Sareen Habeshian, Axios, Dec. 1, 2023
"Texas lawmakers' effort to block the Biden administration from removing razor wire fencing along the U.S.-Mexico border was blocked by a federal judge...
Jordan Vonderhaar, Texas Observer, Nov. 21, 2023
"Forty miles south of Ciudad Juárez, protected from the glaring desert sun by a blanket tied to a ladder, a mother nurses her nine-month-old...
Miriam Jordan, New York Times, Nov. 28, 2023
"The story of the Miskito who have left their ancestral home to come 2,500 miles to the U.S.-Mexico border is in many ways familiar. Like others coming...
"Four national immigration experts will discuss the changing landscape of border law and policies at a free Dec. 6 webinar sponsored by the American Bar Association Commission on Immigration...
Theresa Vargas, Washington Post, Nov. 25, 2023
"The Northern Virginia doctor was born in D.C. and given a U.S. birth certificate. At 61, he learned his citizenship was granted by mistake."
Stuart Anderson, Forbes, July 7, 2020
"Faced with the prospect of losing the power to make immigration policy after the November 2020 presidential election, Trump administration officials are speeding up efforts to force foreign nationals to leave the United States, including a new policy that could push out many international students. The latest policy should be seen in the context of the June 22, 2020, presidential proclamation that blocked the entry of foreign-born professionals and encouraged them to depart the country by preventing the entry of many family members. The proclamation also included a plan, if implemented, that could drive many long-time H-1B visa holders out of America.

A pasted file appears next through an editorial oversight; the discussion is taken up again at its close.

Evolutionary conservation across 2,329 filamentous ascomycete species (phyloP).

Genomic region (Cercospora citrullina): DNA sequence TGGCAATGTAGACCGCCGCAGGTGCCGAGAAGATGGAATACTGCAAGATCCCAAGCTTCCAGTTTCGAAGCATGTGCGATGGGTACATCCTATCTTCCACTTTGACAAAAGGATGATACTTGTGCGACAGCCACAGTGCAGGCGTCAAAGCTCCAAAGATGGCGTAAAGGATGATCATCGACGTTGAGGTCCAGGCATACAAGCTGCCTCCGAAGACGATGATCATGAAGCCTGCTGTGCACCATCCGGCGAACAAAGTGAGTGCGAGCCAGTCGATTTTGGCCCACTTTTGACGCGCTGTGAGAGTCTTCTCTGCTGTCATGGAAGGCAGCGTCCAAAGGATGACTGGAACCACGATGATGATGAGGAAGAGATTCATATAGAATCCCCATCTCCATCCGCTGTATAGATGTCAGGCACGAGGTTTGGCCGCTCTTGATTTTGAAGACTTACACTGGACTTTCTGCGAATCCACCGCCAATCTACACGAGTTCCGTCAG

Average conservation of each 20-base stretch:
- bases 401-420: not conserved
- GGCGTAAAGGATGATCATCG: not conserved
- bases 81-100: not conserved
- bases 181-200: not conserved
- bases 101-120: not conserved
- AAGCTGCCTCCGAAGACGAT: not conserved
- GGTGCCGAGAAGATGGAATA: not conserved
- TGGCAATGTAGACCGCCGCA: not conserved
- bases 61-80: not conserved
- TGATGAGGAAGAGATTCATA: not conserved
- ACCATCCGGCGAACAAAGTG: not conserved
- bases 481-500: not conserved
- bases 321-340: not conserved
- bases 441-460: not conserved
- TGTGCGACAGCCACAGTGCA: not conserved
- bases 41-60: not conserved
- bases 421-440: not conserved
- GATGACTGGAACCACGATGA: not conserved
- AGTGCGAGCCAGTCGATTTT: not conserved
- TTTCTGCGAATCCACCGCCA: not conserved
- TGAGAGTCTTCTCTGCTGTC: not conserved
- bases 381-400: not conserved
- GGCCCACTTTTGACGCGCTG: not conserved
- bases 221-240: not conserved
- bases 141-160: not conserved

“The Trump administration seems to be doing everything it can to stop all immigration to the United States,” said Stephen Yale-Loehr, a Cornell Law School professor and an advisor to the National Foundation for American Policy, in an interview. “Families are separated and employers can’t bring in needed workers. These latest actions are hurting, not helping, our economy.”
On July 6, 2020, the Trump administration announced that international students at U.S. universities “operating entirely online may not take a full online course load and remain in the United States,” according to the Student and Exchange Visitor Program (SEVP). “The U.S. Department of State will not issue visas to students enrolled in schools and/or programs that are fully online for the fall semester nor will U.S. Customs and Border Protection permit these students to enter the United States. Active students currently in the United States enrolled in such programs must depart the country or take other measures, such as transferring to a school with in-person instruction to remain in lawful status. If not, they may face immigration consequences including, but not limited to, the initiation of removal proceedings.” (Emphasis in original.)"